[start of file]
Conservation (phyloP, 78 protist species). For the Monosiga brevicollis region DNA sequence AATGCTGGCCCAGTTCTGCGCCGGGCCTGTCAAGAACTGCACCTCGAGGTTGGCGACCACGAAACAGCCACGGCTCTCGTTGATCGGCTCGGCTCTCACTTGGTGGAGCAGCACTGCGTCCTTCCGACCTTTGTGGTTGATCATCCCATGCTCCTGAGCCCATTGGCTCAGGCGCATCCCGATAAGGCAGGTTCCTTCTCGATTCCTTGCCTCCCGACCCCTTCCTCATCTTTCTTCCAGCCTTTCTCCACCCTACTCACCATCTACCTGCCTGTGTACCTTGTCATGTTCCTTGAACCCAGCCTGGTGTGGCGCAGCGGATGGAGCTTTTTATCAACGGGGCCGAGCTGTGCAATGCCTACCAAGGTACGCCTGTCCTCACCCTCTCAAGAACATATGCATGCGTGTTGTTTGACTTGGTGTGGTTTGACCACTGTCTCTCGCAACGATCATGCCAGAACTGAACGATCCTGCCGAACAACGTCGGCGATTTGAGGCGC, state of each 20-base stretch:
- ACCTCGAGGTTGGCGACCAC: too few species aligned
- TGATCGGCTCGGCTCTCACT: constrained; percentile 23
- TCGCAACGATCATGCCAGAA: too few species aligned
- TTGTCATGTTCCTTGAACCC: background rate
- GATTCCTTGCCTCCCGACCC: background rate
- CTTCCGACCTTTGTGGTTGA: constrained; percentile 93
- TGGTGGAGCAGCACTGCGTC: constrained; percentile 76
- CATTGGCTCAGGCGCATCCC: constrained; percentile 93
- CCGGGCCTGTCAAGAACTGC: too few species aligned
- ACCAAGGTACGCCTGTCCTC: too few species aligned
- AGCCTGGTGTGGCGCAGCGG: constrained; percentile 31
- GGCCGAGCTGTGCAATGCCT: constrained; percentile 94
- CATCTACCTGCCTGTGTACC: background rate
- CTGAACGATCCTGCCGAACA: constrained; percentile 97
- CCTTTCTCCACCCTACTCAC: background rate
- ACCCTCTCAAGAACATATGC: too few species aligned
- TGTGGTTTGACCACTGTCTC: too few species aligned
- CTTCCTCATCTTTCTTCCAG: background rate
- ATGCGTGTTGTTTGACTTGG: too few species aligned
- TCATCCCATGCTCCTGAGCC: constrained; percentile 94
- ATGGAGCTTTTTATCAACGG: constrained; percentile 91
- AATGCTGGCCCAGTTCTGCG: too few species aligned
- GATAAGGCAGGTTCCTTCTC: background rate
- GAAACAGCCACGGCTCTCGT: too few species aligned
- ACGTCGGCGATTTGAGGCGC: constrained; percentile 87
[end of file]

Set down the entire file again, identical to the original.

Conservation (phyloP, 78 protist species). For the Monosiga brevicollis region DNA sequence AATGCTGGCCCAGTTCTGCGCCGGGCCTGTCAAGAACTGCACCTCGAGGTTGGCGACCACGAAACAGCCACGGCTCTCGTTGATCGGCTCGGCTCTCACTTGGTGGAGCAGCACTGCGTCCTTCCGACCTTTGTGGTTGATCATCCCATGCTCCTGAGCCCATTGGCTCAGGCGCATCCCGATAAGGCAGGTTCCTTCTCGATTCCTTGCCTCCCGACCCCTTCCTCATCTTTCTTCCAGCCTTTCTCCACCCTACTCACCATCTACCTGCCTGTGTACCTTGTCATGTTCCTTGAACCCAGCCTGGTGTGGCGCAGCGGATGGAGCTTTTTATCAACGGGGCCGAGCTGTGCAATGCCTACCAAGGTACGCCTGTCCTCACCCTCTCAAGAACATATGCATGCGTGTTGTTTGACTTGGTGTGGTTTGACCACTGTCTCTCGCAACGATCATGCCAGAACTGAACGATCCTGCCGAACAACGTCGGCGATTTGAGGCGC, state of each 20-base stretch:
- ACCTCGAGGTTGGCGACCAC: too few species aligned
- TGATCGGCTCGGCTCTCACT: constrained; percentile 23
- TCGCAACGATCATGCCAGAA: too few species aligned
- TTGTCATGTTCCTTGAACCC: background rate
- GATTCCTTGCCTCCCGACCC: background rate
- CTTCCGACCTTTGTGGTTGA: constrained; percentile 93
- TGGTGGAGCAGCACTGCGTC: constrained; percentile 76
- CATTGGCTCAGGCGCATCCC: constrained; percentile 93
- CCGGGCCTGTCAAGAACTGC: too few species aligned
- ACCAAGGTACGCCTGTCCTC: too few species aligned
- AGCCTGGTGTGGCGCAGCGG: constrained; percentile 31
- GGCCGAGCTGTGCAATGCCT: constrained; percentile 94
- CATCTACCTGCCTGTGTACC: background rate
- CTGAACGATCCTGCCGAACA: constrained; percentile 97
- CCTTTCTCCACCCTACTCAC: background rate
- ACCCTCTCAAGAACATATGC: too few species aligned
- TGTGGTTTGACCACTGTCTC: too few species aligned
- CTTCCTCATCTTTCTTCCAG: background rate
- ATGCGTGTTGTTTGACTTGG: too few species aligned
- TCATCCCATGCTCCTGAGCC: constrained; percentile 94
- ATGGAGCTTTTTATCAACGG: constrained; percentile 91
- AATGCTGGCCCAGTTCTGCG: too few species aligned
- GATAAGGCAGGTTCCTTCTC: background rate
- GAAACAGCCACGGCTCTCGT: too few species aligned
- ACGTCGGCGATTTGAGGCGC: constrained; percentile 87